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Ultra running is proper bonkers

by Martin Yelling
Wednesday 21st July 2010

Ultra running is proper bonkers

Martin Yelling - photo mhonfy.com I recently had my first foray into going long and I’m definitely not convinced. Sure, bang on about the how it’s a personal challenge and how you really can ‘find yourself ‘ out on the trails. But you know what, there are many other much more enjoyable ways to spend a weekend and I’m comfortable with who I am. I ran 100 miles from Winchester to Beachy Head along the South Downs Way. I took the soft option (split in over 3 days – 26, 34 and 32 miles) with the luxury of camping inbetween.

A few things I learnt from the ‘journey’:

  • There are 13600 feet of ascent and descent along the SDW trail that follows the old routes and droveways along the chalk escarpment and ridges of the South Downs. Flat is isn’t. Long, undulating and hard it is.
  • Don’t ignore preparation. You really do need to train long and slow and, yes, you really do need all the gear in the kit list.
  • Ignore everyone else at the start. Some people are way too enthusiastic at the off.
  • Have some sort of plan. I’d read (note ‘read’, not trialled) that a run:walk strategy was best for ultra’s and opted for the run 30mins-walk 3 to 4 mins and walk all the up hills (and any steep downhills) as a start point plan. This was harder to stick to than I thought as progress was slow and as soon as I’d caught people up I stopped and let them go again. This didn’t sit comfortably with my former competitive racing brain but being disciplined is vital for long term survival.
  • Don’t get lost and run further than you need to. A loss of concentration at around mile 31 and a wrong turn took me down a steep hillside off course. That far into the first day going wrong wasn’t on the plan and I struggled to find motivation and pace climbing back up what was the biggest hill of the day back onto the correct route.
  • Blisters on blisters hurt but the pain turns to numbness if you keep running on it. Although it’s not pretty when you stop.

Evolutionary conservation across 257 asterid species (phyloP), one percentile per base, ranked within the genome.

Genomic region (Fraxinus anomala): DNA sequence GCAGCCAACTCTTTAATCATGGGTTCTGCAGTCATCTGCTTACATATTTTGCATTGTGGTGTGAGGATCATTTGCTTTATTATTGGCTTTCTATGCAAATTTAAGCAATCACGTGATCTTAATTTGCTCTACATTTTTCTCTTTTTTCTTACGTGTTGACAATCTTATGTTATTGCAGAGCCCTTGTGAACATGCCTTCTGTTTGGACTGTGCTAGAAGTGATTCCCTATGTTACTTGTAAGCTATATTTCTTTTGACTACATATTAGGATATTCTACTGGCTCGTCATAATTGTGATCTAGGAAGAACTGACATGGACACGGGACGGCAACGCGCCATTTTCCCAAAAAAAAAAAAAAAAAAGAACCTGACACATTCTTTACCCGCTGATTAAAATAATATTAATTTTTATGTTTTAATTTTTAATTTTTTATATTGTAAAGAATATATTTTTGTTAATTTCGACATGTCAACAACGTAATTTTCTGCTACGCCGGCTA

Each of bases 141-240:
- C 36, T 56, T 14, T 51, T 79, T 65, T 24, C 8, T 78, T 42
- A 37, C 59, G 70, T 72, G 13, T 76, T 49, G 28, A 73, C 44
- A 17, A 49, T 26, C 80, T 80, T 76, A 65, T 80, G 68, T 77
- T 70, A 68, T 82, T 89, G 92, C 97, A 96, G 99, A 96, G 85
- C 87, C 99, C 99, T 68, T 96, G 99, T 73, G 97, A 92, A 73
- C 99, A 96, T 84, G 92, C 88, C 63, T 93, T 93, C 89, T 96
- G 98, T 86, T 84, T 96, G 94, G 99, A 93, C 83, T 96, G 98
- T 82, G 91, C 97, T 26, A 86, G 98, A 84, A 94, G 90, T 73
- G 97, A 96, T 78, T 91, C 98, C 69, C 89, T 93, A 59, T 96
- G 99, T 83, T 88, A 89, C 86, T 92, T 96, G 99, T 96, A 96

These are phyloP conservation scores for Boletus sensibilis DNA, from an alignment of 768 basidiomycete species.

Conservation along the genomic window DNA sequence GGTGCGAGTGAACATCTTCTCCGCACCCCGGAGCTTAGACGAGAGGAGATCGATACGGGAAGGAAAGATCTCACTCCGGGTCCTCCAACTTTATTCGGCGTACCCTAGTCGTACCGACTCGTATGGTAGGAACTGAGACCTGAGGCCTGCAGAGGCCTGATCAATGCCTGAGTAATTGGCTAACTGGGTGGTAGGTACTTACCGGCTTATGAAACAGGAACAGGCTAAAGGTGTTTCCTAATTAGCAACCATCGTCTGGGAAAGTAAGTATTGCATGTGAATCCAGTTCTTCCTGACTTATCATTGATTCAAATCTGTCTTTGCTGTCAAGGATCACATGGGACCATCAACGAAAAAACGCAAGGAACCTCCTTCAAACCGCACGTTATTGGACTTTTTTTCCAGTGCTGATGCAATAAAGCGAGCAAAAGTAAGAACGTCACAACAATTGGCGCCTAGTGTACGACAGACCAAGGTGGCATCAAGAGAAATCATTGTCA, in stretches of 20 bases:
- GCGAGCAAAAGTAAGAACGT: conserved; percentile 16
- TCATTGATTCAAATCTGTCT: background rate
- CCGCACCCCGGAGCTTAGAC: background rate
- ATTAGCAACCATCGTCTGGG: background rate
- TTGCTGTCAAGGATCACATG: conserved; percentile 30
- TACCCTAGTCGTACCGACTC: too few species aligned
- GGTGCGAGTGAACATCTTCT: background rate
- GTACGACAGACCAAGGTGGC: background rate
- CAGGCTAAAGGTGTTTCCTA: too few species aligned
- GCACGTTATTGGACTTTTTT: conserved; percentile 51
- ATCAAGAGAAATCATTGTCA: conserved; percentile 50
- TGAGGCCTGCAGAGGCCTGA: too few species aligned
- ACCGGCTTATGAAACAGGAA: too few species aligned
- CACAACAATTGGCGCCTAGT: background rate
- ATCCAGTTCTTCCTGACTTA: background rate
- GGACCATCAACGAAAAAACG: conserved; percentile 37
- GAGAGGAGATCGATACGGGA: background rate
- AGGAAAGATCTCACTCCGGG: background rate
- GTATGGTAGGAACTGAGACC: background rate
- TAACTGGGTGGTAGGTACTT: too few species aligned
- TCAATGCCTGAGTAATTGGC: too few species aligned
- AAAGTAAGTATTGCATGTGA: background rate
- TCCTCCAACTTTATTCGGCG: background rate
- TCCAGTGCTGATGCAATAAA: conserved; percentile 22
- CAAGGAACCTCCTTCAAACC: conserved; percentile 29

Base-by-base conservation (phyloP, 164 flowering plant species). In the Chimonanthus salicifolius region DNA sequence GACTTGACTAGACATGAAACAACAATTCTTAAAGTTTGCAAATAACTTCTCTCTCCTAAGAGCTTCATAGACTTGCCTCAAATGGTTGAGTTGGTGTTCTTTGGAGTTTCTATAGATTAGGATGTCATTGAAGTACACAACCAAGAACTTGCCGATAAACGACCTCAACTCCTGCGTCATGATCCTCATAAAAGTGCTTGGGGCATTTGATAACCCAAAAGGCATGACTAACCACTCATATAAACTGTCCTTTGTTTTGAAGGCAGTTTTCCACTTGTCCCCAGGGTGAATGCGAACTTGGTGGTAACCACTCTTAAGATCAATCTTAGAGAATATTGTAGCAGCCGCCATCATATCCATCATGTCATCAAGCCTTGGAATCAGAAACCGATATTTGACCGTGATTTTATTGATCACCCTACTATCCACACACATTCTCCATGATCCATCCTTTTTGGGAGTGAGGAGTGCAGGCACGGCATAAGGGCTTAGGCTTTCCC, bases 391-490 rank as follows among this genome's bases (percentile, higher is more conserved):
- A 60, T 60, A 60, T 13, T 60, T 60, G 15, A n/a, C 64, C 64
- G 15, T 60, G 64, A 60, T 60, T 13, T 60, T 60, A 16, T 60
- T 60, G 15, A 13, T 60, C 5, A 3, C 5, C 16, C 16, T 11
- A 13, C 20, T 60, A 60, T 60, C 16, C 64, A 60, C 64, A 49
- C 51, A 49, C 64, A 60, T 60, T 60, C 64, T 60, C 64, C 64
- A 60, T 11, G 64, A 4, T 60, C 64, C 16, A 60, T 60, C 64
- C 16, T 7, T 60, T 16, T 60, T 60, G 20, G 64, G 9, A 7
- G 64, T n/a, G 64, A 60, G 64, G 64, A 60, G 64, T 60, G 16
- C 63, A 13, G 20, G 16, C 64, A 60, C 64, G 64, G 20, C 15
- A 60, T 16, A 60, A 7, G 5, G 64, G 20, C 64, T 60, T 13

• Stopping totally isn’t option. This entire journey was really one of self preservation. It was about dealing with the waves of pain that frequently swept over my body, getting my head down and keeping going. Sometimes the pain would be in my knee, my blisters, my shoulders from my backpack, my old Achilles injury, my new foot injury. As soon the pain disappeared in one area it reappeared in another. But it never really hurt, it wasn’t ‘deep pain’, rather ‘suffering’. Learn to suffer and you can do an ultra.

Personal ‘world records’ set at the SDW Ultra Challenge

  • Most number of jelly sweets eaten in 3 consecutive days
  • Most blisters on both feet achieved in 3 days
  • Furthest run in 3 days
  • Furthest run in a single day
  • Biggest swollen foot at the end of any race
  • Slowest pace ever run in a race
  • Most number of shouts of ‘you’re mad’ from passers by on any one run.

About The Author

Martin Yelling

Martin Yelling used to do a lot more running that he does now.   He once sneaked a AAA’s medal over 1500m, finished in the top 10 in the National XC, clocked some sub 30min 10k’s and even won a few races. 

Once his legs stopped enjoying the pounding quite so much switched to multisport and won the British elite duathlon championships a couple of times, competed at some scarily fast world championships events, came top 15 at Ironman Switzerland and bagged the big one in Kona. 

Now he enjoys running on leafy trails, trying (and failing) to keep up with his wife (2xOlympic marathon runner Liz Yelling), and helping coach runners and triathletes of all standards achieve things they’d previously thought impossible.  He also likes trying to paddleboard, eating the same amount as he used to when training very hard and smiling. www.lizyelling.com


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